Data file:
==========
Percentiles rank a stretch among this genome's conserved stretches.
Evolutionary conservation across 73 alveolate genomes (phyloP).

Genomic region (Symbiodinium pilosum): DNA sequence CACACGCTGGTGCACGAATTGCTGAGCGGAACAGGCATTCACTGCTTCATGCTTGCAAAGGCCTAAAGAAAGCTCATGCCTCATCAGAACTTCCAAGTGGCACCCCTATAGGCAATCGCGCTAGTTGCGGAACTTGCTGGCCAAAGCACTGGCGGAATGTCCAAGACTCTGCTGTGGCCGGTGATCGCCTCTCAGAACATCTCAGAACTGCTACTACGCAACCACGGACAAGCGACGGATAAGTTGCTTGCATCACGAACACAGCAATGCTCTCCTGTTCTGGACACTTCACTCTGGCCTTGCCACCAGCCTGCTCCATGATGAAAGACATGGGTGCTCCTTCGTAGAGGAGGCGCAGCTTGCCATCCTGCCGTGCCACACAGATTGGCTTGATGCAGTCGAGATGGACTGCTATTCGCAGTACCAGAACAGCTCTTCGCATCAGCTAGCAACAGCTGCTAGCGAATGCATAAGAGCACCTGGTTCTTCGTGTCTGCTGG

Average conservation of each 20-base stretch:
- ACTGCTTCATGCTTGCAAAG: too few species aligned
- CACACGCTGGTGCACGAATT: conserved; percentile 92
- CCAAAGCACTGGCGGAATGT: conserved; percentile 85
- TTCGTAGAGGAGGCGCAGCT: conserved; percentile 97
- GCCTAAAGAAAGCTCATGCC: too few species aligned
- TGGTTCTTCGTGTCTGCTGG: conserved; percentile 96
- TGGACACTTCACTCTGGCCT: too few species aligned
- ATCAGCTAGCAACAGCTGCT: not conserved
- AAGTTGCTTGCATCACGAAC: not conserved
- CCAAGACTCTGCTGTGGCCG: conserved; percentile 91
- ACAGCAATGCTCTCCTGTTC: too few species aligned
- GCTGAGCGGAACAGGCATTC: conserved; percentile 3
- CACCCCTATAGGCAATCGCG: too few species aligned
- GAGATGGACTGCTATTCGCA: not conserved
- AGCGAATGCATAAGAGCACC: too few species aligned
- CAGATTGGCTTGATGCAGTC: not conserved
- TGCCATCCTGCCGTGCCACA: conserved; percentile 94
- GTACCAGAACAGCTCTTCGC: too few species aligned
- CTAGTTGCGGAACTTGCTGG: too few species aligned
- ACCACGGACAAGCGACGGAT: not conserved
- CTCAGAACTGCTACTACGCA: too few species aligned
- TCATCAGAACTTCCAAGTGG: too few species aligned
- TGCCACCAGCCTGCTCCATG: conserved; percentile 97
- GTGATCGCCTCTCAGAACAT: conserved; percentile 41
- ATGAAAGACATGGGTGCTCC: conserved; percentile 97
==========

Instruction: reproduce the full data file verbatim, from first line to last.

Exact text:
Percentiles rank a stretch among this genome's conserved stretches.
Evolutionary conservation across 73 alveolate genomes (phyloP).

Genomic region (Symbiodinium pilosum): DNA sequence CACACGCTGGTGCACGAATTGCTGAGCGGAACAGGCATTCACTGCTTCATGCTTGCAAAGGCCTAAAGAAAGCTCATGCCTCATCAGAACTTCCAAGTGGCACCCCTATAGGCAATCGCGCTAGTTGCGGAACTTGCTGGCCAAAGCACTGGCGGAATGTCCAAGACTCTGCTGTGGCCGGTGATCGCCTCTCAGAACATCTCAGAACTGCTACTACGCAACCACGGACAAGCGACGGATAAGTTGCTTGCATCACGAACACAGCAATGCTCTCCTGTTCTGGACACTTCACTCTGGCCTTGCCACCAGCCTGCTCCATGATGAAAGACATGGGTGCTCCTTCGTAGAGGAGGCGCAGCTTGCCATCCTGCCGTGCCACACAGATTGGCTTGATGCAGTCGAGATGGACTGCTATTCGCAGTACCAGAACAGCTCTTCGCATCAGCTAGCAACAGCTGCTAGCGAATGCATAAGAGCACCTGGTTCTTCGTGTCTGCTGG

Average conservation of each 20-base stretch:
- ACTGCTTCATGCTTGCAAAG: too few species aligned
- CACACGCTGGTGCACGAATT: conserved; percentile 92
- CCAAAGCACTGGCGGAATGT: conserved; percentile 85
- TTCGTAGAGGAGGCGCAGCT: conserved; percentile 97
- GCCTAAAGAAAGCTCATGCC: too few species aligned
- TGGTTCTTCGTGTCTGCTGG: conserved; percentile 96
- TGGACACTTCACTCTGGCCT: too few species aligned
- ATCAGCTAGCAACAGCTGCT: not conserved
- AAGTTGCTTGCATCACGAAC: not conserved
- CCAAGACTCTGCTGTGGCCG: conserved; percentile 91
- ACAGCAATGCTCTCCTGTTC: too few species aligned
- GCTGAGCGGAACAGGCATTC: conserved; percentile 3
- CACCCCTATAGGCAATCGCG: too few species aligned
- GAGATGGACTGCTATTCGCA: not conserved
- AGCGAATGCATAAGAGCACC: too few species aligned
- CAGATTGGCTTGATGCAGTC: not conserved
- TGCCATCCTGCCGTGCCACA: conserved; percentile 94
- GTACCAGAACAGCTCTTCGC: too few species aligned
- CTAGTTGCGGAACTTGCTGG: too few species aligned
- ACCACGGACAAGCGACGGAT: not conserved
- CTCAGAACTGCTACTACGCA: too few species aligned
- TCATCAGAACTTCCAAGTGG: too few species aligned
- TGCCACCAGCCTGCTCCATG: conserved; percentile 97
- GTGATCGCCTCTCAGAACAT: conserved; percentile 41
- ATGAAAGACATGGGTGCTCC: conserved; percentile 97